Navigating investment risk/return tradeoffs over a lifetime can be a daily challenge for old and young alike–especially since investment risk tolerances change significantly as people mature and since average investors have little or no experience.
It may seem that availability of one sound solution–one that makes sense for consumers at any life stage–is too good to be true. However, the growth of the exchange traded fund (ETF) market has made this dream a reality. ETFs are now available in variable annuities, a development that makes the funds a smart, sound and easy retirement solution for all consumers, especially seniors.
Until recently, mutual fund-based products comprised many VA platforms. Now, ETF-based products, such as target date funds, are available to the VA market too. ETFs have become one of the most popular and viable investment vehicles today because they allow for precise measurement and management of asset class exposure. These benefits make their inclusion in VAs a smart idea.
Investment suitability for target date funds is determined with just two concrete facts: The investor’s age and expected retirement date. This is easy for the advisor to explain and easy for the investor to understand. That has helped make target date funds an essential solution to the retirement challenge.
Target date funds change an investor’s asset allocation each year, gradually growing more conservative over a time horizon of as many as 60+ years. This pattern of annual incremental allocation adjustments is often referred to as a “glide path” or “roll down.”
The aim is for consistent, risk-adjusted growth for younger clients, who need to accumulate wealth, and to protect assets in down markets for older investors who cannot afford to lose principal.
ETF-based target date funds make sense for VAs because they are lower cost and far more transparent than actively managed mutual funds. With ETFs, investors know what they own, since their fund’s “basket” of securities is published daily.
ETFs also completely eliminate several vulnerabilities of actively managed mutual funds (see chart).
While ETFs have exploded in popularity, most ETFs still have a short history. Their back-tested performance data are hypothetical, rather than true market returns. In addition, they don’t factor in trading costs, which include commissions paid to buy or sell stocks, as well as “market impact,” which refers to the way an investor may move a stock’s price by attempting to buy or sell it.
But these drawbacks are minor in comparison to the great benefits they offer consumers.
Today, more than 500 ETFs dot the market, and many cover similar market segments. So evaluating ETFs and ETF-based VAs can be overwhelming for the beginner. To make the selection easier, investors should use several basic criteria based on an analysis of structure and investment merit. Some factors include:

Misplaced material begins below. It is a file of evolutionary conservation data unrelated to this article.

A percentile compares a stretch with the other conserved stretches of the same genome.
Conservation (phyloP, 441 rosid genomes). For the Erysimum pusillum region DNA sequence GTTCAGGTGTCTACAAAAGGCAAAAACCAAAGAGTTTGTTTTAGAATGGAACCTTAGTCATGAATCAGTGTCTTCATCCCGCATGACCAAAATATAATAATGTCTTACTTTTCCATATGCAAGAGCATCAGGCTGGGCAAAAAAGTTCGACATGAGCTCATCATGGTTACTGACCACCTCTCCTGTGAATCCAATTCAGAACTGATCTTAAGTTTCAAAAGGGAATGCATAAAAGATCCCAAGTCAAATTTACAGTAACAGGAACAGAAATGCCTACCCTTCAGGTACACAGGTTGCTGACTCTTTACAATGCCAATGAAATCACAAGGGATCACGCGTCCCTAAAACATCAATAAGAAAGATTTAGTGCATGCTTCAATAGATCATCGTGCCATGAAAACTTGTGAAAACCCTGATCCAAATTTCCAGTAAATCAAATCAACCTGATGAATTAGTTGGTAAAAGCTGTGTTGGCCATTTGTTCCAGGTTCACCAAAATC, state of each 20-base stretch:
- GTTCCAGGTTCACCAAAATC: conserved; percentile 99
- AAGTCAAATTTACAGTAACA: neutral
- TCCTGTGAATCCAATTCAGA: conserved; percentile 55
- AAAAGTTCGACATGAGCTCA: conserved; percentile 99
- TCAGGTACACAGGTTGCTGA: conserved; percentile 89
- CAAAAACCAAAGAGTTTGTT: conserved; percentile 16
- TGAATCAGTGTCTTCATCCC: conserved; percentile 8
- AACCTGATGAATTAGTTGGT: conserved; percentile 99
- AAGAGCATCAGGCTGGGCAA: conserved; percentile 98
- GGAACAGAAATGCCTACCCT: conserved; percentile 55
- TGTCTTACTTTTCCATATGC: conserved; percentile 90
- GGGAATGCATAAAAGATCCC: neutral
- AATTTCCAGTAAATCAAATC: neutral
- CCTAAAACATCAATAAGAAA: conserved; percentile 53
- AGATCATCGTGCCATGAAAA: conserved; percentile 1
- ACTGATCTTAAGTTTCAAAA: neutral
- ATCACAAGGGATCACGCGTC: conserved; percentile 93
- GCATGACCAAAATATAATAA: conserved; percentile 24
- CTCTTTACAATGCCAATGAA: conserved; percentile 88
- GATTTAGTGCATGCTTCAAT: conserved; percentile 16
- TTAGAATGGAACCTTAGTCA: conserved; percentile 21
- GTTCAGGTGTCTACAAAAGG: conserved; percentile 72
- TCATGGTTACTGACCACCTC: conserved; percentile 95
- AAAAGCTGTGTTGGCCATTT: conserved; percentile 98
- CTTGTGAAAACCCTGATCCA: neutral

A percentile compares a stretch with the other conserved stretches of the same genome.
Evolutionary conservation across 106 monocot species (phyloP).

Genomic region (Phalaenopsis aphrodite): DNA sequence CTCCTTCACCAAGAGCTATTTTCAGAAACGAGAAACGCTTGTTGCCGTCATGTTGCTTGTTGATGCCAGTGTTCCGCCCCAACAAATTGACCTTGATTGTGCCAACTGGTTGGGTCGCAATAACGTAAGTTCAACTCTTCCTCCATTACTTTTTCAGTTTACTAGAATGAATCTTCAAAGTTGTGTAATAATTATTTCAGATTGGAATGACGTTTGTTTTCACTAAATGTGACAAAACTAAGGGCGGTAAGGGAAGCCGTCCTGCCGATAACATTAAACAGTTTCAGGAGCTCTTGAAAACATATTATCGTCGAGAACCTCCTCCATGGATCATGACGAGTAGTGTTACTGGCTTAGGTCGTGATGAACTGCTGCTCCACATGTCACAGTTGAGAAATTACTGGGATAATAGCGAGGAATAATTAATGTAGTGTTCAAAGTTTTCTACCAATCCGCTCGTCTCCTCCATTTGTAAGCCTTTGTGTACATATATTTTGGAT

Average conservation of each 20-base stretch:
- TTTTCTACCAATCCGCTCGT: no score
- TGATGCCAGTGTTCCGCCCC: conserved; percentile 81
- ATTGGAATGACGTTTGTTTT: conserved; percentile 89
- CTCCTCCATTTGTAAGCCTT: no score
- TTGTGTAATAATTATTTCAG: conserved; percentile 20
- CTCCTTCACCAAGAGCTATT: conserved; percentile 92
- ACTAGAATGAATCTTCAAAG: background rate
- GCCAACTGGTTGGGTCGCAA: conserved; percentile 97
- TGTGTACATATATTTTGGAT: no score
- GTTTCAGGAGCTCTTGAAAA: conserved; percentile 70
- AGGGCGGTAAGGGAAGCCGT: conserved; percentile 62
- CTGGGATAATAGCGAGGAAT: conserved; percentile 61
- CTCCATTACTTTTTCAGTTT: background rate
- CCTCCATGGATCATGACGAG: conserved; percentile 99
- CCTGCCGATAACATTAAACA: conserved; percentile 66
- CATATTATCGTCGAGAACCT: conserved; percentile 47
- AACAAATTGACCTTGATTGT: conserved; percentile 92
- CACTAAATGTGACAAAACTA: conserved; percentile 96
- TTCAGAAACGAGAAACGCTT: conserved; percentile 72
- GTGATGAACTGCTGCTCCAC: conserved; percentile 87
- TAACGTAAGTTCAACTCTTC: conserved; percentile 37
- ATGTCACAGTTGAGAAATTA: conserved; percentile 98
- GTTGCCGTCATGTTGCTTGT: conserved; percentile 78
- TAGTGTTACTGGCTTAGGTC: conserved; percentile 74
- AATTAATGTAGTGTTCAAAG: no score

The construction of the index the ETF replicates. Indexes representing similar market segments can be remarkably different in terms of index provider methodology and portfolio management practices. Turnover, for example, affects the investor’s return after costs and taxes. Rebalancing (index-linked ETFs are required to change portfolio composition when the index adds/drops stocks), the timing, market impact, and transaction costs of rebalancing can also affect performance. Dividend reinvestment affects tax efficiency too, since some ETFs hold dividends in cash and pay them out to investors periodically, whereas others reinvest dividends daily.
How the ETF mirrors its index. Often the ETF provider samples rather than fully replicates a target index, using optimization techniques to create ETFs that closely track their indexes while minimizing transaction costs. Inefficient replication techniques can impact the ETF’s tracking error relative to the index and its after-tax returns.
Explicit and implicit ETF costs. Expense ratios are just one element of an ETF’s cost; implicit costs, including the investor’s commission costs and market impact costs must also be factored in the mix to arrive at the ETF’s total cost.
By keeping those factors in mind, investors can make decisions about ETFs that make sense for their life stage and investment tolerance. And now that ETFs are available to the VA market, investors of all ages, especially seniors, can head into retirement with ease of mind and a greater sense of security.
Melvin Herman is CEO of XTF Global Asset Management, LLC, New York, N.Y. He can be reached via e-mail at .